Last Updated: 2014-12-20 13:44:16 UTC
by Johannes Ullrich (Version: 1)
The Google security team discovered several vulnerabilities in current NTP implementations, one of which can lead to arbitrary code execution . NTP servers prior to version 4.2.8 are affected.
There are some rumors about active exploitation of at least some of the vulnerabilities Google discovered.
Make sure to patch all publicly reachable NTP implementations as fast as possible.
Try to block inbound connections to ntp servers who do not have to be publicly reachable. However, be aware that simple statefull firewalls may not track UDP connections correctly and will allow access to internal NTP servers from any external IP if the NTP server recently established an outbound connection.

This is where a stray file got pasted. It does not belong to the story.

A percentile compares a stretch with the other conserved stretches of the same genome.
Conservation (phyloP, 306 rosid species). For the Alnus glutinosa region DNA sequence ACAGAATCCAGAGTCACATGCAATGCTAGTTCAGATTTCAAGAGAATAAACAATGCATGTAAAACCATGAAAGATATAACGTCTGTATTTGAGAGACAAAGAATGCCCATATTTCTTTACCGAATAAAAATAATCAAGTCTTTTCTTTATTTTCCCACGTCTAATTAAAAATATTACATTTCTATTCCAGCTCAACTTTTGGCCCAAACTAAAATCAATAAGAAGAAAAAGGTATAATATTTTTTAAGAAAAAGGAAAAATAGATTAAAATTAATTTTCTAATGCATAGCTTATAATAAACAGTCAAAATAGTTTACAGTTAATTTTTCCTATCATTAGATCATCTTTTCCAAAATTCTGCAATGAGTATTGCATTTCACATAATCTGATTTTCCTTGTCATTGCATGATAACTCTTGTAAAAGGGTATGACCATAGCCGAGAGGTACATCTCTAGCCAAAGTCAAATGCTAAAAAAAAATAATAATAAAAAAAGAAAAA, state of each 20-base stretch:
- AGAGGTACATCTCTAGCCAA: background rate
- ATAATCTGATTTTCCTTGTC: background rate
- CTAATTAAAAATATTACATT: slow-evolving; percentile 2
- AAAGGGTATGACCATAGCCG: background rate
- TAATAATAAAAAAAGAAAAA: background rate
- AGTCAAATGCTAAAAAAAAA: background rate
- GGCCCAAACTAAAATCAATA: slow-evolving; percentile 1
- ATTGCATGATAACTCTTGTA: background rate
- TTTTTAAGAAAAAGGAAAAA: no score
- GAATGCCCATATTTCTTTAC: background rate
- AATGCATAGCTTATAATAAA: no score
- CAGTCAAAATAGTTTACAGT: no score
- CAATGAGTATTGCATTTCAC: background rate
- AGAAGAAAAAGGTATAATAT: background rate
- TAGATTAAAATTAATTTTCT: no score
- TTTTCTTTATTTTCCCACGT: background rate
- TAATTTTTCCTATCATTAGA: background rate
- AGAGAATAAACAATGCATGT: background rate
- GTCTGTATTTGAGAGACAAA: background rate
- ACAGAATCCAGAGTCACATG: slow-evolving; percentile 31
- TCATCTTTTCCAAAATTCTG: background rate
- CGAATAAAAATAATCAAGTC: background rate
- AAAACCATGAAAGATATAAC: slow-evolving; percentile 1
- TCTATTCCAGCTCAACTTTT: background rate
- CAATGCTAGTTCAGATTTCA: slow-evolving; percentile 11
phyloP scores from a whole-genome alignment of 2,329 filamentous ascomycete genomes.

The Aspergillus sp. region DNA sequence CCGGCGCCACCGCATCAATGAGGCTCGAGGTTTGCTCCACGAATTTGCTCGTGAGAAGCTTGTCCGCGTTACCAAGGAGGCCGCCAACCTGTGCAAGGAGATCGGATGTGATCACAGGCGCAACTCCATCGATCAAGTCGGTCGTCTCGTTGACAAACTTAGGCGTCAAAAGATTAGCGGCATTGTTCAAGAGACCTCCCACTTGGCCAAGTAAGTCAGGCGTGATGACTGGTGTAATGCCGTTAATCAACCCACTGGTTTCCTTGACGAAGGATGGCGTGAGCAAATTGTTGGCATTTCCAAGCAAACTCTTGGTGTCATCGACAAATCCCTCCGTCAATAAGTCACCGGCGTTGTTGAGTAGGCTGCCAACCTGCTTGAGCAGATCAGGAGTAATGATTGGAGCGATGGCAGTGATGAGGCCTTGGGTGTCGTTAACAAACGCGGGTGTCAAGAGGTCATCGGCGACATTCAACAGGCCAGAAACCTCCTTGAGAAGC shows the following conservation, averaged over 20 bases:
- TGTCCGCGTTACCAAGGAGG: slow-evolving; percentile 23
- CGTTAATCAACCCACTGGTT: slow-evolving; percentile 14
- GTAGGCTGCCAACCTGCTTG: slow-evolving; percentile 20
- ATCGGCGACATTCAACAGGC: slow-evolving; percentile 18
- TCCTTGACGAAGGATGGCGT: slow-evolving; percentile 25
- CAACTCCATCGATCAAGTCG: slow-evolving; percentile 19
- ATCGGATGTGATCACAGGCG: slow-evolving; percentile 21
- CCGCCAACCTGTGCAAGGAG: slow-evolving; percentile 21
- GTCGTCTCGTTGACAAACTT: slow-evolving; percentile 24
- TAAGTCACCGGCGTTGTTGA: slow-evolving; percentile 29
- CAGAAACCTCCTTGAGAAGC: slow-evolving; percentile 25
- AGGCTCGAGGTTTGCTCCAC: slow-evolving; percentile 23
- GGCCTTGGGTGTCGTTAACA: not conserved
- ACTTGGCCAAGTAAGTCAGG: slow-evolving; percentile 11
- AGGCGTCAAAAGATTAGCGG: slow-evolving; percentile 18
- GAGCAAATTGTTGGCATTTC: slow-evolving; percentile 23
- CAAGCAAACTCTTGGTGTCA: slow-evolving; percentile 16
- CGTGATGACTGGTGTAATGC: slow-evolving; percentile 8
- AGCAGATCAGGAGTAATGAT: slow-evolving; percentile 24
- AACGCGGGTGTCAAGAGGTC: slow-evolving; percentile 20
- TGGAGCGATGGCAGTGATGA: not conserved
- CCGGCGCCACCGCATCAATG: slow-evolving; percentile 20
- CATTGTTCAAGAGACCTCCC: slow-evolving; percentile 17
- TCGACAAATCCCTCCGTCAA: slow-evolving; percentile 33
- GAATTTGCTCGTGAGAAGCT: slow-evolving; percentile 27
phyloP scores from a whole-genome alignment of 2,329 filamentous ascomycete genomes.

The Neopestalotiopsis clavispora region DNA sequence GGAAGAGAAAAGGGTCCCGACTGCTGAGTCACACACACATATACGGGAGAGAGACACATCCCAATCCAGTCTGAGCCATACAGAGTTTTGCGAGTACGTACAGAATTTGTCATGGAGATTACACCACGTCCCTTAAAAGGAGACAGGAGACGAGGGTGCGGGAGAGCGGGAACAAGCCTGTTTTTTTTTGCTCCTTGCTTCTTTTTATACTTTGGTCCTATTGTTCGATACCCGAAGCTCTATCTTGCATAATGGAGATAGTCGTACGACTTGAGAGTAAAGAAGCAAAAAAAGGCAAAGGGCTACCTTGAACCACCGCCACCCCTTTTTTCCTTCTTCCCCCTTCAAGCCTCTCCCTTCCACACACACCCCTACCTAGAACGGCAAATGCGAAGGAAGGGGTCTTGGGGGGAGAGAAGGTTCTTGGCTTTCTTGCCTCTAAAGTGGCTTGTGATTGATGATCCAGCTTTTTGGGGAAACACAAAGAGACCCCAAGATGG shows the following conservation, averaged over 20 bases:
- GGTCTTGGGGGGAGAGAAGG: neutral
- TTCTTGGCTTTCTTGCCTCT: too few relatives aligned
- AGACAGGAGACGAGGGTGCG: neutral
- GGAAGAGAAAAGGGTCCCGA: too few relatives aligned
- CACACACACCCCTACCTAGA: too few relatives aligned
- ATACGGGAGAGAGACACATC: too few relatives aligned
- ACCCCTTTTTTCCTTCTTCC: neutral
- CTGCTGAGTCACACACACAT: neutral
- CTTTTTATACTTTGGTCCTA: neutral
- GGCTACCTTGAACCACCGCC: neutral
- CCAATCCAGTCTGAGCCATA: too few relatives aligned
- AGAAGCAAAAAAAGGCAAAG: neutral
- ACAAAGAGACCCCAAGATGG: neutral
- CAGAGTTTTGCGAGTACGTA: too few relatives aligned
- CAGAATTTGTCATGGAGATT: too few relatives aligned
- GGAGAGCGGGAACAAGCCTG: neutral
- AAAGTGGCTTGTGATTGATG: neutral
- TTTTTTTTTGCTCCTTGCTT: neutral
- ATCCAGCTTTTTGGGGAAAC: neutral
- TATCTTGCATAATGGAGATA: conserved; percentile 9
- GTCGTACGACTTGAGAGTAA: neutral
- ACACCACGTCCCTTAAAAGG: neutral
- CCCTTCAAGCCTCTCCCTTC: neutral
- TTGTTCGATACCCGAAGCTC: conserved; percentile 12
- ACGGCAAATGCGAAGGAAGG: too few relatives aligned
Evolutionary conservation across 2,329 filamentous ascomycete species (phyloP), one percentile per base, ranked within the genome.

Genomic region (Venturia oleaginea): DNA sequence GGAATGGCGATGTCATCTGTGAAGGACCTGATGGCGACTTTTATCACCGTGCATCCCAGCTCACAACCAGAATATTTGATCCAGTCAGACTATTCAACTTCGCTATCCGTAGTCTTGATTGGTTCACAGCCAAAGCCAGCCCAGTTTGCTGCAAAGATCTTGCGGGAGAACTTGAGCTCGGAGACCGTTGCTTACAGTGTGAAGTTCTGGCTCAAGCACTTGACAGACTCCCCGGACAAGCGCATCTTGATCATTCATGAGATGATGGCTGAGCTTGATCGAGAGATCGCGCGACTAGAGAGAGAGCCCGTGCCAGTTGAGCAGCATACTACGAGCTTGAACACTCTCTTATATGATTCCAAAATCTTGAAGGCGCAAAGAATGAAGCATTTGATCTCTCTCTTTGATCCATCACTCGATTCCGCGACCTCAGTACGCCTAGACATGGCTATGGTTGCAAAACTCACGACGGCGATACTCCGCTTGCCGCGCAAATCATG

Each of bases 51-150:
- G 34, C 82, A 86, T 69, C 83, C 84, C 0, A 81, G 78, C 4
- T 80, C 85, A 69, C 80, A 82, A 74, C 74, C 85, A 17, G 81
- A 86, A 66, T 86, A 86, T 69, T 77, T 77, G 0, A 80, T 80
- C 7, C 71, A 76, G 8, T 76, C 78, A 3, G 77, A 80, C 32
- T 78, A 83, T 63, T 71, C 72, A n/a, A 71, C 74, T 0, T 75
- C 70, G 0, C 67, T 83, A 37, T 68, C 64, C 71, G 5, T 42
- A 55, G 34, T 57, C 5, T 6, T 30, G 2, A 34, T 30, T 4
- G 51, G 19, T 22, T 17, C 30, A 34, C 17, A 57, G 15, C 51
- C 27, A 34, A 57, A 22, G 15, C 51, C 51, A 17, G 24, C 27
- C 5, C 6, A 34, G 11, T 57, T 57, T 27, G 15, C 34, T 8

ntpd typically does not have to run as root. Most Unix/Linux versions will configure NTP using a lower privileged users.
According to the advisory at ntp.org, you can also:
Disable Autokey Authentication by removing, or commenting out, all configuration directives beginning with the crypto keyword in your ntp.conf file.
A few Ubuntu and CentOS systems I tested, as well as OS X systems, do not seem to use autokey.
|CVE-2014-9293||authentication||ntp will create a weak key if none is provided in the configuration file.|
|CVE-2014-9294||authentication||ntp-keygen uses a weak seed to create random keys|
|CVE-2014-9295||remote code execution||A remote attacker can send a carefully crafted packet that can overflow a stack buffer and potentially allow malicious code to be executed with the privilege level of the ntpd process.|
|CVE-2014-9296||missing error message||In the NTP code, a section of code is missing a return, and the resulting error indicates processing did not stop.|